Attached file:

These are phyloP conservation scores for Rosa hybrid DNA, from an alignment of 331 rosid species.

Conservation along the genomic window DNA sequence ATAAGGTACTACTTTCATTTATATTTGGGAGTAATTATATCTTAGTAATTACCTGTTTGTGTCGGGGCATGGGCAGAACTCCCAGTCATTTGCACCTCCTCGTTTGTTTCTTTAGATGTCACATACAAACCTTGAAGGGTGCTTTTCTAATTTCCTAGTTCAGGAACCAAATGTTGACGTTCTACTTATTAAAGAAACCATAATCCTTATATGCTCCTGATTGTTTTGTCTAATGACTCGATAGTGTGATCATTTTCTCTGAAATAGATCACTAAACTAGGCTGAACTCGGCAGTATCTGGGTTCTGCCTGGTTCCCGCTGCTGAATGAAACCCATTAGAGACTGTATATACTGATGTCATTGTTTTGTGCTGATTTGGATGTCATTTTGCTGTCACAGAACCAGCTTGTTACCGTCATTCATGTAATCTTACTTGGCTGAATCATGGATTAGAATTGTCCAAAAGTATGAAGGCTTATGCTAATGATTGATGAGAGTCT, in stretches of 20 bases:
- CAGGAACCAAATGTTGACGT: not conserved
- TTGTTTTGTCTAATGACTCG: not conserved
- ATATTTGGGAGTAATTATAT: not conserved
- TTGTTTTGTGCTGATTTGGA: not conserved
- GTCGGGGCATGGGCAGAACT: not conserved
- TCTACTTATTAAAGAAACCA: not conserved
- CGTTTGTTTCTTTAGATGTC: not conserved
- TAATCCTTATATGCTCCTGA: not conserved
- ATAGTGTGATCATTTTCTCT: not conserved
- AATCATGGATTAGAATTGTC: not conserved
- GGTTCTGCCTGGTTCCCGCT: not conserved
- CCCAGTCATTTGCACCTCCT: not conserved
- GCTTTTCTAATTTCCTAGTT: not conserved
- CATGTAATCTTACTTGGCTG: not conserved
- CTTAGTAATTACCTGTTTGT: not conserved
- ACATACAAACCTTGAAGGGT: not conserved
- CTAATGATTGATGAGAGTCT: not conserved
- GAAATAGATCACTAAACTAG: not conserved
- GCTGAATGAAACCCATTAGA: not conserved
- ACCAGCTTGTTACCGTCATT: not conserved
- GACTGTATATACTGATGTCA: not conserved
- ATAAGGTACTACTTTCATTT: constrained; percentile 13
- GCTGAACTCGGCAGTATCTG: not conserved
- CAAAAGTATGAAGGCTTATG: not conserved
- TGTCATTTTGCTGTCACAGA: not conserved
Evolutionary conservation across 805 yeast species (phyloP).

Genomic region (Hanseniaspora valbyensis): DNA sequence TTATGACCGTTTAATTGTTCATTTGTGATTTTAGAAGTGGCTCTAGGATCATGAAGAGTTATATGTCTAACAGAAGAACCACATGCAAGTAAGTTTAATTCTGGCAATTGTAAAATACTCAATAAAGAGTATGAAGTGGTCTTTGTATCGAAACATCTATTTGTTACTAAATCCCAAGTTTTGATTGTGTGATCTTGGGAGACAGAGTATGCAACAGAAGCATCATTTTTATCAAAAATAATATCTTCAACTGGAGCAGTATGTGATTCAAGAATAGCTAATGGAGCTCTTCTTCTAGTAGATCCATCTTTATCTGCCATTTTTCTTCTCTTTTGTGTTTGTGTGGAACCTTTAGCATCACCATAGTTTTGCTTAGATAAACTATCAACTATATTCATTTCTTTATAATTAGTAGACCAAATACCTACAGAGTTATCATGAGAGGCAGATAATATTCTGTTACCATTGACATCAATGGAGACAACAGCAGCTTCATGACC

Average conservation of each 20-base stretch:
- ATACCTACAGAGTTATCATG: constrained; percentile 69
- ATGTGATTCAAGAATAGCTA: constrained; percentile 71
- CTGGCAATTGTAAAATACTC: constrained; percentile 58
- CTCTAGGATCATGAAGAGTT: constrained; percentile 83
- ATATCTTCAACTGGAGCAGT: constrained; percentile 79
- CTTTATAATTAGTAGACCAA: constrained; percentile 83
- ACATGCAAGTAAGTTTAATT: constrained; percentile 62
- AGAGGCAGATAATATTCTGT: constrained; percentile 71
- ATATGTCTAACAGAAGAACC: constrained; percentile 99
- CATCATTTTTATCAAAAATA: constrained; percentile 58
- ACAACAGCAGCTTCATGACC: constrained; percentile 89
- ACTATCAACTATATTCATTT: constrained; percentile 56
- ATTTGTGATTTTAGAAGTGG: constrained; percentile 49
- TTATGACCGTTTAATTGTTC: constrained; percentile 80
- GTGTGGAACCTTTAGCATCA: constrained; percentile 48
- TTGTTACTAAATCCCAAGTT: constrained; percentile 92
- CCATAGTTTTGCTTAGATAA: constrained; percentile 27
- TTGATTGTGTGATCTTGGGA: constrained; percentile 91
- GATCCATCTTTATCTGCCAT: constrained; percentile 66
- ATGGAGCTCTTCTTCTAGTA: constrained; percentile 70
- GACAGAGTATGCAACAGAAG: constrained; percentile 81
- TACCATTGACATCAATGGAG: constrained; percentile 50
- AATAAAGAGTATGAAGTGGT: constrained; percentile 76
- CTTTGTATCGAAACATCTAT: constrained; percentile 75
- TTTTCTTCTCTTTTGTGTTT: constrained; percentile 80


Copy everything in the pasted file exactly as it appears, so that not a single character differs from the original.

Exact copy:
These are phyloP conservation scores for Rosa hybrid DNA, from an alignment of 331 rosid species.

Conservation along the genomic window DNA sequence ATAAGGTACTACTTTCATTTATATTTGGGAGTAATTATATCTTAGTAATTACCTGTTTGTGTCGGGGCATGGGCAGAACTCCCAGTCATTTGCACCTCCTCGTTTGTTTCTTTAGATGTCACATACAAACCTTGAAGGGTGCTTTTCTAATTTCCTAGTTCAGGAACCAAATGTTGACGTTCTACTTATTAAAGAAACCATAATCCTTATATGCTCCTGATTGTTTTGTCTAATGACTCGATAGTGTGATCATTTTCTCTGAAATAGATCACTAAACTAGGCTGAACTCGGCAGTATCTGGGTTCTGCCTGGTTCCCGCTGCTGAATGAAACCCATTAGAGACTGTATATACTGATGTCATTGTTTTGTGCTGATTTGGATGTCATTTTGCTGTCACAGAACCAGCTTGTTACCGTCATTCATGTAATCTTACTTGGCTGAATCATGGATTAGAATTGTCCAAAAGTATGAAGGCTTATGCTAATGATTGATGAGAGTCT, in stretches of 20 bases:
- CAGGAACCAAATGTTGACGT: not conserved
- TTGTTTTGTCTAATGACTCG: not conserved
- ATATTTGGGAGTAATTATAT: not conserved
- TTGTTTTGTGCTGATTTGGA: not conserved
- GTCGGGGCATGGGCAGAACT: not conserved
- TCTACTTATTAAAGAAACCA: not conserved
- CGTTTGTTTCTTTAGATGTC: not conserved
- TAATCCTTATATGCTCCTGA: not conserved
- ATAGTGTGATCATTTTCTCT: not conserved
- AATCATGGATTAGAATTGTC: not conserved
- GGTTCTGCCTGGTTCCCGCT: not conserved
- CCCAGTCATTTGCACCTCCT: not conserved
- GCTTTTCTAATTTCCTAGTT: not conserved
- CATGTAATCTTACTTGGCTG: not conserved
- CTTAGTAATTACCTGTTTGT: not conserved
- ACATACAAACCTTGAAGGGT: not conserved
- CTAATGATTGATGAGAGTCT: not conserved
- GAAATAGATCACTAAACTAG: not conserved
- GCTGAATGAAACCCATTAGA: not conserved
- ACCAGCTTGTTACCGTCATT: not conserved
- GACTGTATATACTGATGTCA: not conserved
- ATAAGGTACTACTTTCATTT: constrained; percentile 13
- GCTGAACTCGGCAGTATCTG: not conserved
- CAAAAGTATGAAGGCTTATG: not conserved
- TGTCATTTTGCTGTCACAGA: not conserved
Evolutionary conservation across 805 yeast species (phyloP).

Genomic region (Hanseniaspora valbyensis): DNA sequence TTATGACCGTTTAATTGTTCATTTGTGATTTTAGAAGTGGCTCTAGGATCATGAAGAGTTATATGTCTAACAGAAGAACCACATGCAAGTAAGTTTAATTCTGGCAATTGTAAAATACTCAATAAAGAGTATGAAGTGGTCTTTGTATCGAAACATCTATTTGTTACTAAATCCCAAGTTTTGATTGTGTGATCTTGGGAGACAGAGTATGCAACAGAAGCATCATTTTTATCAAAAATAATATCTTCAACTGGAGCAGTATGTGATTCAAGAATAGCTAATGGAGCTCTTCTTCTAGTAGATCCATCTTTATCTGCCATTTTTCTTCTCTTTTGTGTTTGTGTGGAACCTTTAGCATCACCATAGTTTTGCTTAGATAAACTATCAACTATATTCATTTCTTTATAATTAGTAGACCAAATACCTACAGAGTTATCATGAGAGGCAGATAATATTCTGTTACCATTGACATCAATGGAGACAACAGCAGCTTCATGACC

Average conservation of each 20-base stretch:
- ATACCTACAGAGTTATCATG: constrained; percentile 69
- ATGTGATTCAAGAATAGCTA: constrained; percentile 71
- CTGGCAATTGTAAAATACTC: constrained; percentile 58
- CTCTAGGATCATGAAGAGTT: constrained; percentile 83
- ATATCTTCAACTGGAGCAGT: constrained; percentile 79
- CTTTATAATTAGTAGACCAA: constrained; percentile 83
- ACATGCAAGTAAGTTTAATT: constrained; percentile 62
- AGAGGCAGATAATATTCTGT: constrained; percentile 71
- ATATGTCTAACAGAAGAACC: constrained; percentile 99
- CATCATTTTTATCAAAAATA: constrained; percentile 58
- ACAACAGCAGCTTCATGACC: constrained; percentile 89
- ACTATCAACTATATTCATTT: constrained; percentile 56
- ATTTGTGATTTTAGAAGTGG: constrained; percentile 49
- TTATGACCGTTTAATTGTTC: constrained; percentile 80
- GTGTGGAACCTTTAGCATCA: constrained; percentile 48
- TTGTTACTAAATCCCAAGTT: constrained; percentile 92
- CCATAGTTTTGCTTAGATAA: constrained; percentile 27
- TTGATTGTGTGATCTTGGGA: constrained; percentile 91
- GATCCATCTTTATCTGCCAT: constrained; percentile 66
- ATGGAGCTCTTCTTCTAGTA: constrained; percentile 70
- GACAGAGTATGCAACAGAAG: constrained; percentile 81
- TACCATTGACATCAATGGAG: constrained; percentile 50
- AATAAAGAGTATGAAGTGGT: constrained; percentile 76
- CTTTGTATCGAAACATCTAT: constrained; percentile 75
- TTTTCTTCTCTTTTGTGTTT: constrained; percentile 80